Incorporating the Going Business
by CARROLL L. WEBB, JR. Partner, Dallas Office
Presented before the Eighteenth Annual Meeting of the Tennessee
Institute on Federal Taxation, Memphis—December 1967
ACCORDING to recent figures released by the Treasury Department, as
reported by one of the well-known tax periodicals, more and more unincorporated businesses are changing to corporate form. During the years 1961 to 1964, the number of sole proprietorships decreased by about 49 thousand and the number of partnerships decreased by about 17 thousand, while the number of corporations increased by about 184 thousand.
Now, what might be some of the reasons for this shift in the form of doing business? Well, of course, we are all aware of the limited liability to individual stockholders afforded through the use of incorporation.
Another reason might be additional fringe benefits available, such as deferred compensation through qualified pension and profit-sharing plans, medical payment plans, exempt sick pay, tax-free group life insurance, and health and accident coverage. Of course, limited tax-deductible retirement plans for the self-employed are now available to the businessman whose business is unincorporated but, generally speaking,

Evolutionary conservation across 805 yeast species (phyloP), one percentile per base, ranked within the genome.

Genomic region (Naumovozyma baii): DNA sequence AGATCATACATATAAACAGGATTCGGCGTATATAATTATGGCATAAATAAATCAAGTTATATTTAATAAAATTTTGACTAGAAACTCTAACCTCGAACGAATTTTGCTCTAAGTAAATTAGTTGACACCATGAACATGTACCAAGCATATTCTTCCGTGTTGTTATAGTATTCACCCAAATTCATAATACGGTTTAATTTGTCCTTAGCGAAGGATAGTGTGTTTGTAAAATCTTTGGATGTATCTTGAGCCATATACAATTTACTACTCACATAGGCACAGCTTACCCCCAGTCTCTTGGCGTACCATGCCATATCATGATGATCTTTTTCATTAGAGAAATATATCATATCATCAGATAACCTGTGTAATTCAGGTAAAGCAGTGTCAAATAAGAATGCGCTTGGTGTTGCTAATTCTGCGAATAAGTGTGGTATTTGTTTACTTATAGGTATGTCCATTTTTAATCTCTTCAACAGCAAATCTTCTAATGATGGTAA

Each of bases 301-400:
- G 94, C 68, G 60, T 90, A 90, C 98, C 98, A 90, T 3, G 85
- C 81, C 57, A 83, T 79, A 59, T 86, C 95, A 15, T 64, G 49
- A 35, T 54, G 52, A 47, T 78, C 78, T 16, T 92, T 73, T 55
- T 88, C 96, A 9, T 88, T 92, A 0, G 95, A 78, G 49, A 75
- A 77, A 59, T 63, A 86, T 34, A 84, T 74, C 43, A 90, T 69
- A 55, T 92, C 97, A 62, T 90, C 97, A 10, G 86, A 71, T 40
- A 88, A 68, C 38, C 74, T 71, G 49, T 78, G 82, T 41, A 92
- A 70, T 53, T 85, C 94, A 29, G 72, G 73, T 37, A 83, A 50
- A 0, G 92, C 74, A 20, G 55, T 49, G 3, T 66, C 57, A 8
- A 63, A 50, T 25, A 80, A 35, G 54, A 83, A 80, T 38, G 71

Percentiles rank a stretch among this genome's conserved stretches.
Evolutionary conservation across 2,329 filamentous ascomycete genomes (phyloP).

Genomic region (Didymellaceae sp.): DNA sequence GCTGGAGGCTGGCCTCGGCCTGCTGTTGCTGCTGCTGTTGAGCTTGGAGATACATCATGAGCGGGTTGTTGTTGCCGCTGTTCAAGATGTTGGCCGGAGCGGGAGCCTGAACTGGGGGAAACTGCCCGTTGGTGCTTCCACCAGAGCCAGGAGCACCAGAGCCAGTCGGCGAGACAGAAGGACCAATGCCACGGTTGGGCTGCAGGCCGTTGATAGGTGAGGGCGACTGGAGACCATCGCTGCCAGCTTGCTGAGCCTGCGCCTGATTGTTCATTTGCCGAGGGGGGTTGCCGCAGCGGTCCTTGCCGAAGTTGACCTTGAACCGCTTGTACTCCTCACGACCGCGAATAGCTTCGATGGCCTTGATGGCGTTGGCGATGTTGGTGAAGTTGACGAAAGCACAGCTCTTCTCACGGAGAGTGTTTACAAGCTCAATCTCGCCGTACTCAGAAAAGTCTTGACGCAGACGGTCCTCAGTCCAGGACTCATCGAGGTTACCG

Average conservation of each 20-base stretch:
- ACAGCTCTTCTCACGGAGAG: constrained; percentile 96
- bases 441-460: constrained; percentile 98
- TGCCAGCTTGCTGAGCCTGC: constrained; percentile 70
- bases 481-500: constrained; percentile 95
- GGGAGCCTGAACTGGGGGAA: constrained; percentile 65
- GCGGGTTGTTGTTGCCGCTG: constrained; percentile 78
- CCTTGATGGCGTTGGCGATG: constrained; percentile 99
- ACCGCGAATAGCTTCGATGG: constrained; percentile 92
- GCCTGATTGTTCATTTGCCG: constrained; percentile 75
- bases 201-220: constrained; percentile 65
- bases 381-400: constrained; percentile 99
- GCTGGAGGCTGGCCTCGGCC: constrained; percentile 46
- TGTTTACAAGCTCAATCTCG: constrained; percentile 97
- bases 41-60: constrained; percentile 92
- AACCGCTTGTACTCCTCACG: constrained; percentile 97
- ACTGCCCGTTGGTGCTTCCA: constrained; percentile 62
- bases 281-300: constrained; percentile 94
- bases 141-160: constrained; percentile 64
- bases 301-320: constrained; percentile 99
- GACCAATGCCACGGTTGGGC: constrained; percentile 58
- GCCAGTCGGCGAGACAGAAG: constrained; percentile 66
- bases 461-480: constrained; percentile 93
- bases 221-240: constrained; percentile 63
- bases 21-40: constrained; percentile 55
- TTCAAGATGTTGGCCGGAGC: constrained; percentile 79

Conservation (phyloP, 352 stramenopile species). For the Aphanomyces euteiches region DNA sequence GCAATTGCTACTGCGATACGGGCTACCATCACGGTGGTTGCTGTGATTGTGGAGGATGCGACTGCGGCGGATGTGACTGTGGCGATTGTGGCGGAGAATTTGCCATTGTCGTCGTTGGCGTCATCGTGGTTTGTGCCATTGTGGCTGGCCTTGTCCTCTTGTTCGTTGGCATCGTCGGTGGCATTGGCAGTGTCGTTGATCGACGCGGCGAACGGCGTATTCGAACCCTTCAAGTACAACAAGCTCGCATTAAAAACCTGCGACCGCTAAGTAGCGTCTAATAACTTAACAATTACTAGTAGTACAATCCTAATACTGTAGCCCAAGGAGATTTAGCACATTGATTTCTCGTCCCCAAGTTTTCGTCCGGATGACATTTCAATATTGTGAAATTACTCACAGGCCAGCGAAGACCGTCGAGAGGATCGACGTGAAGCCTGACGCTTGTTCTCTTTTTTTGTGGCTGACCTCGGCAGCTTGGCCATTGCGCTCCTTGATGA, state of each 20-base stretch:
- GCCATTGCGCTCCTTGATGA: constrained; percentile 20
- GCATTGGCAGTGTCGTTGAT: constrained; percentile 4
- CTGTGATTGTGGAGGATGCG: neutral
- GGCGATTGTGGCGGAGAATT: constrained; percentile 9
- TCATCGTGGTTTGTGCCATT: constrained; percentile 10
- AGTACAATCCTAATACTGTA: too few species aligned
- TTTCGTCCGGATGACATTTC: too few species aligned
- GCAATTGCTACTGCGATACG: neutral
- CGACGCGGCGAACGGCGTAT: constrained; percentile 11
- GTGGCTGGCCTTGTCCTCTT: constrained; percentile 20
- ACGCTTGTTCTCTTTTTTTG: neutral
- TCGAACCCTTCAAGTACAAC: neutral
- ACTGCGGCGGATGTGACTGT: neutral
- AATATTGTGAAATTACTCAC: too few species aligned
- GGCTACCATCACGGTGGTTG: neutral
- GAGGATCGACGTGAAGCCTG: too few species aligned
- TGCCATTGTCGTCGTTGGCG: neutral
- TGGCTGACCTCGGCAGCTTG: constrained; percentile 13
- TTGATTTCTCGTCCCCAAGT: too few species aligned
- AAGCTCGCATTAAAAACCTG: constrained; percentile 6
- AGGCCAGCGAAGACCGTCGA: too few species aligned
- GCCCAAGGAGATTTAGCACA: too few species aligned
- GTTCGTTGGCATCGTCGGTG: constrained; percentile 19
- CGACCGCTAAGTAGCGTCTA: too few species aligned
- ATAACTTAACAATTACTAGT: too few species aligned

they will be less beneficial than the corporation plans. In this regard, Revenue Ruling 66-218 makes it clear that a pension or profit-sharing plan for a Subchapter S corporation will not be denied approval just because shareholder-employees are eligible to participate in the plans. This means that shareholder-employees of Subchapter S corporations,
in effect, get a current deduction from taxable income for contributions to such plans. A word of caution is in order at this point with respect to medical-payment plans covering only officer-stockholders of closely held corporations. A recent Tax Court case, Larkin,1 indicates possible trouble in this area and should be checked before employing such a plan. Sometimes the difference between income tax rates of individuals and those of corporations alone makes incorporation desirable,
and usually enough business reasons can be shown to substantiate the incorporation. If Treasury figures are a true indication, the enactment
in 1958 of Subchapter S of the Internal Revenue Code is the greatest single factor contributing to the increase in the number of cor-
1 Larkin, 48 TC No. 59.